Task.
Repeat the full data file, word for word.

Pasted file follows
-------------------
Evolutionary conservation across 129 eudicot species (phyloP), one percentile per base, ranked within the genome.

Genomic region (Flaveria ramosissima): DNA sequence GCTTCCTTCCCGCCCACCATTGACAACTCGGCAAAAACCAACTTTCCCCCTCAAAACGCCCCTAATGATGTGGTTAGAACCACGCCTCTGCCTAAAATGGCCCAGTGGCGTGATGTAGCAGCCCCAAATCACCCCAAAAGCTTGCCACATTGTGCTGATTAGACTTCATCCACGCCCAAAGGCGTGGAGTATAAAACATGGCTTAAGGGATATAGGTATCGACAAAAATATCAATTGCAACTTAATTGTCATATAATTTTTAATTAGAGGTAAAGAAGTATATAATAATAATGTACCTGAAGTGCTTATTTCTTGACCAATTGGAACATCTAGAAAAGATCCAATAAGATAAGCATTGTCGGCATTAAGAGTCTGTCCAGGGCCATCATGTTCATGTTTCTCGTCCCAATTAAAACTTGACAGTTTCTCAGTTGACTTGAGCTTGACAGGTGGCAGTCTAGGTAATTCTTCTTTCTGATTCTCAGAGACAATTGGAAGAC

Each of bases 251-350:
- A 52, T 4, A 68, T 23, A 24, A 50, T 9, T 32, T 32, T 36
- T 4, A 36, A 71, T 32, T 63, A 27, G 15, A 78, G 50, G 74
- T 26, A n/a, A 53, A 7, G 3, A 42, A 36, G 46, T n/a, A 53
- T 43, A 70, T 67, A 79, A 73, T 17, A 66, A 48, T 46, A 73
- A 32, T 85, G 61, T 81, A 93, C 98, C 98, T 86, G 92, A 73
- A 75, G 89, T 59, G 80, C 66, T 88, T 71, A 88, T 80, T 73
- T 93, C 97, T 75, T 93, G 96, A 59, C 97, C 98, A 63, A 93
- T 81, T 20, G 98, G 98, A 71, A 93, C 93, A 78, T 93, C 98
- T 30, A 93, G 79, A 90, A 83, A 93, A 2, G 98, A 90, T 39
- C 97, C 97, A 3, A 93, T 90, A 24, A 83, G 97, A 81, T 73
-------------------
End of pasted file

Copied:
Evolutionary conservation across 129 eudicot species (phyloP), one percentile per base, ranked within the genome.

Genomic region (Flaveria ramosissima): DNA sequence GCTTCCTTCCCGCCCACCATTGACAACTCGGCAAAAACCAACTTTCCCCCTCAAAACGCCCCTAATGATGTGGTTAGAACCACGCCTCTGCCTAAAATGGCCCAGTGGCGTGATGTAGCAGCCCCAAATCACCCCAAAAGCTTGCCACATTGTGCTGATTAGACTTCATCCACGCCCAAAGGCGTGGAGTATAAAACATGGCTTAAGGGATATAGGTATCGACAAAAATATCAATTGCAACTTAATTGTCATATAATTTTTAATTAGAGGTAAAGAAGTATATAATAATAATGTACCTGAAGTGCTTATTTCTTGACCAATTGGAACATCTAGAAAAGATCCAATAAGATAAGCATTGTCGGCATTAAGAGTCTGTCCAGGGCCATCATGTTCATGTTTCTCGTCCCAATTAAAACTTGACAGTTTCTCAGTTGACTTGAGCTTGACAGGTGGCAGTCTAGGTAATTCTTCTTTCTGATTCTCAGAGACAATTGGAAGAC

Each of bases 251-350:
- A 52, T 4, A 68, T 23, A 24, A 50, T 9, T 32, T 32, T 36
- T 4, A 36, A 71, T 32, T 63, A 27, G 15, A 78, G 50, G 74
- T 26, A n/a, A 53, A 7, G 3, A 42, A 36, G 46, T n/a, A 53
- T 43, A 70, T 67, A 79, A 73, T 17, A 66, A 48, T 46, A 73
- A 32, T 85, G 61, T 81, A 93, C 98, C 98, T 86, G 92, A 73
- A 75, G 89, T 59, G 80, C 66, T 88, T 71, A 88, T 80, T 73
- T 93, C 97, T 75, T 93, G 96, A 59, C 97, C 98, A 63, A 93
- T 81, T 20, G 98, G 98, A 71, A 93, C 93, A 78, T 93, C 98
- T 30, A 93, G 79, A 90, A 83, A 93, A 2, G 98, A 90, T 39
- C 97, C 97, A 3, A 93, T 90, A 24, A 83, G 97, A 81, T 73